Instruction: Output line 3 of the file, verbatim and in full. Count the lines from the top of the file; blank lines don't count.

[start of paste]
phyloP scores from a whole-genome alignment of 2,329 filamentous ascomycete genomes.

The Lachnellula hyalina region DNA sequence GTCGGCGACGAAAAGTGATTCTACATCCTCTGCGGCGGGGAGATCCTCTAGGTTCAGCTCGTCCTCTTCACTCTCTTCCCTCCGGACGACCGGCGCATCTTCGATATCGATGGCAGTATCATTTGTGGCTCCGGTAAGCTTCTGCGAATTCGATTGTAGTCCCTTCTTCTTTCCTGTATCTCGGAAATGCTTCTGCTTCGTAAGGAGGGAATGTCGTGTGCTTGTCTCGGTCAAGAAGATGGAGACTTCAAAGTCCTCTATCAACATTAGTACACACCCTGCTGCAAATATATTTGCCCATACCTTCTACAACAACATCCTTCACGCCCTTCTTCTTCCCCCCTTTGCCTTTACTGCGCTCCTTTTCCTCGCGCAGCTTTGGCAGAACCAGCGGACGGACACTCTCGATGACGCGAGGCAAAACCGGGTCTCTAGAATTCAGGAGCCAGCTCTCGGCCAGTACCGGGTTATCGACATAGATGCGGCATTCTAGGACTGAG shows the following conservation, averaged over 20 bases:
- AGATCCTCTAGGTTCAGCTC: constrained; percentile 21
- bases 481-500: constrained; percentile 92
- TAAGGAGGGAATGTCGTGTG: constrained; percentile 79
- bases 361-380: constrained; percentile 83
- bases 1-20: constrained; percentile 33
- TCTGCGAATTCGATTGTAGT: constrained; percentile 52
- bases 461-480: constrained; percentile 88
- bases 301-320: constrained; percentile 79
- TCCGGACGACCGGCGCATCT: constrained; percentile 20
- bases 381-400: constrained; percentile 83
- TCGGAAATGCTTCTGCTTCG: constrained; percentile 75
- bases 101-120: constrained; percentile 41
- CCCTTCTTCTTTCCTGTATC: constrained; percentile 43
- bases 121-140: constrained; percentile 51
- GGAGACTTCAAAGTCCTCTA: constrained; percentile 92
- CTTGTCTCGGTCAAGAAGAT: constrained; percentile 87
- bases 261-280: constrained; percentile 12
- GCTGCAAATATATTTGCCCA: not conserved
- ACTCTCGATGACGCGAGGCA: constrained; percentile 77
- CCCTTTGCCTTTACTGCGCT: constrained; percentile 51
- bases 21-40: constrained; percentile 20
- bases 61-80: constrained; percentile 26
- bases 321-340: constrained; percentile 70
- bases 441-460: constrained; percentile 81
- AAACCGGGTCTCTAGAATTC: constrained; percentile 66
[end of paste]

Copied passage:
- AGATCCTCTAGGTTCAGCTC: constrained; percentile 21